In its efforts to promote a greater understanding of the cultural heritage of Ancient Greece, the John S. Latsis Public Benefit Foundation has presented “Mycenae”, the 17th addition in a programme titled “The Museums’ Cycle”. Authored by Mrs. Alcestis Papadimitriou, an archaeologist serving as the Head of the Ephorate of Antiquities of Argolida, the volume provides a comprehensive history of one of Ancient Greece’s most well-known civilisations. Spiro Latsis and other members of the foundation’s Supervisory Board support the initiative as a means to educate the people of Greece about this important part of the country’s rich history.
Greece’s Ministry of Culture has implemented a long-term program over the years which aims to protect, conserve, restore and enhance the Acropolis, as well as the monuments that surround it. Listed as a UNESCO World Heritage Monument in 1991, Mycenae welcomes a great number of visitors each year.
The Museums’ Cycle books are limited in copies. Written in Greek and English, the books are distributed to selected recipients, including departments such as the Ministry of Culture, libraries, universities and other educational institutions throughout Greece and abroad. E-books are accessible to the public, which can be utilised as educational tools in schools and universities.
Mycenaean is a term used to describe the thriving arts and cultural scene of Greece during the period from ca. 1600 to 1100 B.C. It was derived from Mycenae in the Peloponnese, the location of a fortified palace housing King Agamemnon, who led Greece in the Trojan War according to Greek mythology.
Situated on a hill amongst Greece’s picturesque landscape, Mycenae covers a 30,000 square metre area about 90 kilometres (56 miles) southwest of Athens and once served as the epicentre of Greek culture. Today, it stands as an archaeological site used by researchers to uncover the history of the ancient civilization. With the Saronic Gulf visible in the distance, Mycenae remains a major point of interest for researchers and historians fascinated with Ancient Greek culture and the impact of one of Greece’s most esteemed tribes.
Mycenae once carried a great military presence that dominated much of Southern Greece during the second millennium BC. There are several possible theories surrounding the demise of the Mycenaean civilisation, though an exact conclusion is unclear to historians. Some of these include natural disaster, internal political unrest, over-population or invasion. As Mycenae declined, Argos became the region’s most powerful, bringing an end to the rule of one of Greek history’s most revered tribes.
In 1841, Greek archaeologist Kyriakos Pittakis performed the first excavations at Mycenae, unveiling and restoring the Lion Gate. More than three decades after, Heinrich Schliemann carried out an excavation without permission, then was granted permission for a complete excavation by the Archaeological Society of Athens (ASA). It was here that he uncovered ancient shaft graves and royal skeletons, as well as a host of other items.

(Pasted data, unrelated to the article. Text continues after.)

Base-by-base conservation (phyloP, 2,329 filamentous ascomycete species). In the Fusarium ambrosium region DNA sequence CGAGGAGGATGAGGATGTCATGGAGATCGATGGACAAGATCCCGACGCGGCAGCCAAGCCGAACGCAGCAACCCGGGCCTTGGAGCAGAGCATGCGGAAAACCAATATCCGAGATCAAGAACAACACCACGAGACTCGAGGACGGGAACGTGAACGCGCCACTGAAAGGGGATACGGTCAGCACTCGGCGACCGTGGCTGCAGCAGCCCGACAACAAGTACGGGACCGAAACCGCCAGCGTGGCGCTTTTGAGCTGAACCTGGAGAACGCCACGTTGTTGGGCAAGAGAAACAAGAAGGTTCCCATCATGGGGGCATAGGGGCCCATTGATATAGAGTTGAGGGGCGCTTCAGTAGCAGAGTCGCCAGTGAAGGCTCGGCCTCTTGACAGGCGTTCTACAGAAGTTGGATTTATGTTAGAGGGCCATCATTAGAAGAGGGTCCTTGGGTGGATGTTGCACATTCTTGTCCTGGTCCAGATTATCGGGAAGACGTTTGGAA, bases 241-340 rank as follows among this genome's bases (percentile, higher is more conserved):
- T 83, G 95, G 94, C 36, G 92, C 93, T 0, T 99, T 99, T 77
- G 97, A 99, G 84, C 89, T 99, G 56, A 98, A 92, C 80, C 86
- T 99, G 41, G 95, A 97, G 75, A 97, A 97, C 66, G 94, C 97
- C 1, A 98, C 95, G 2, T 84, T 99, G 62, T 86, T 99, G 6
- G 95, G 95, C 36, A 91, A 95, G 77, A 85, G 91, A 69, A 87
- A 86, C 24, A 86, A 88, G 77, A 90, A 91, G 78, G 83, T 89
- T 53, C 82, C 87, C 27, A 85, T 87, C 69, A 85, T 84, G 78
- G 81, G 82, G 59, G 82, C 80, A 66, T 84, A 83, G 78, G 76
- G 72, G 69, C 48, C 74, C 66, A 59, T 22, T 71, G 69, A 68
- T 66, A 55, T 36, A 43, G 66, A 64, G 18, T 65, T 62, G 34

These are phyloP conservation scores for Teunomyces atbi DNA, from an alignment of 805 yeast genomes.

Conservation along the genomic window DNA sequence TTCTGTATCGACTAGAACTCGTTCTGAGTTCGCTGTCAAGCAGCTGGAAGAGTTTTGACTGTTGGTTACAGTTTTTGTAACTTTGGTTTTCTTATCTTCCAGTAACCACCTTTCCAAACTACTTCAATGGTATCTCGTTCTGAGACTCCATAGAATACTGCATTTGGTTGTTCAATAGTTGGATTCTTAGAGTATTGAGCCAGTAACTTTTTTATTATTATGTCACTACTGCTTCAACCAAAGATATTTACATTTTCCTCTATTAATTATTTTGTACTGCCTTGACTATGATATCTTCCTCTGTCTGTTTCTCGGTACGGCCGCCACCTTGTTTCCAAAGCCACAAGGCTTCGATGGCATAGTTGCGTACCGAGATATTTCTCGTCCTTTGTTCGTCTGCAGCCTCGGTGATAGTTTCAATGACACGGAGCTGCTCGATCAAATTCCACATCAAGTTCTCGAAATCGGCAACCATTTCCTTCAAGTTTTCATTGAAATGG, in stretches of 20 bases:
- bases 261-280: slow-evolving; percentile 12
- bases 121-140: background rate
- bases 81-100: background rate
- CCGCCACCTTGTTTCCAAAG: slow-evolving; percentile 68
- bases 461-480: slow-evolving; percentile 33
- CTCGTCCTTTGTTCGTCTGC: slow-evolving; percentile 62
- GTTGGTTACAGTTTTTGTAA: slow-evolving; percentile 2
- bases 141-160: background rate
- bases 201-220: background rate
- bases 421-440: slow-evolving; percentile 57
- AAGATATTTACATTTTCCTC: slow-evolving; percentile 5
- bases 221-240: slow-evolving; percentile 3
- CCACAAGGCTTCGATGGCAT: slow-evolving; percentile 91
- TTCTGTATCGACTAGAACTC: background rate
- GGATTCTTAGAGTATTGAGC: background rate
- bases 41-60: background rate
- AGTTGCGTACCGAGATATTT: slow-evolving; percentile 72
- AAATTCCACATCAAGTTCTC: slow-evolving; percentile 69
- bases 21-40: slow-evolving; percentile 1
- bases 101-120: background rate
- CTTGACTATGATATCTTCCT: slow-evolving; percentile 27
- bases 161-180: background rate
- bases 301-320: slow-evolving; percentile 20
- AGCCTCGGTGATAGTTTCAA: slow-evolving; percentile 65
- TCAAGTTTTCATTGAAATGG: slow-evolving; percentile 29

A central palace was said to be a point of gathering for the Mycenae, often a space for political, religious and commercial events. The people of Mycenae were skilled artisans, producing items like pottery, carved gems, vases and ornaments made of glass. Mycenaean goods were traded throughout the Mediterranean.
Mycenaeans were known to excel at more than trading. Known as fierce warriors throughout history, they utilised engineering skills to design and build bridges, walls and tombs, as well as irrigation systems.
Whilst Mycenae houses a number of ancient artefacts, the “Lion Gates” are amongst the most notable. They are of the earliest known monumental sculptures on the European continent, once serving as the entrance to the interior of the Mycenaean Acropolis. They lead to a steep path through ancient pathways, toward Agamemnon’s palace. Located inside the Lion Gates is the Grave Circle A, which houses a number of royal shaft graves. A variety of Kterismata (items buried with the dead) and gold death masks were found at the famed grave site. These are now displayed in the National Archaeological Museum of Athens.
Each year, the Eurobank Banking Group and the John S. Latsis Public Benefit Foundation join forces to publish a volume focused on archaeological findings in Greece. Intended as part of a series, these volumes contain pages of historical information aimed at promoting a greater understanding of the country’s ancient culture and its subsequent impact on life in Greece today.
The John S. Latsis Public Benefit Foundation is involved with a variety of charitable causes seeking to promote Greek culture and increase awareness of the country’s rich history. Spiro Latsis and other members of the John S. Latsis Public Benefit Foundation employ a thorough selection process for grants, prioritising emergency relief for Greek citizens, infrastructural improvements, academics and research, and community development. To learn more information about the foundation and its endeavours, visit their website.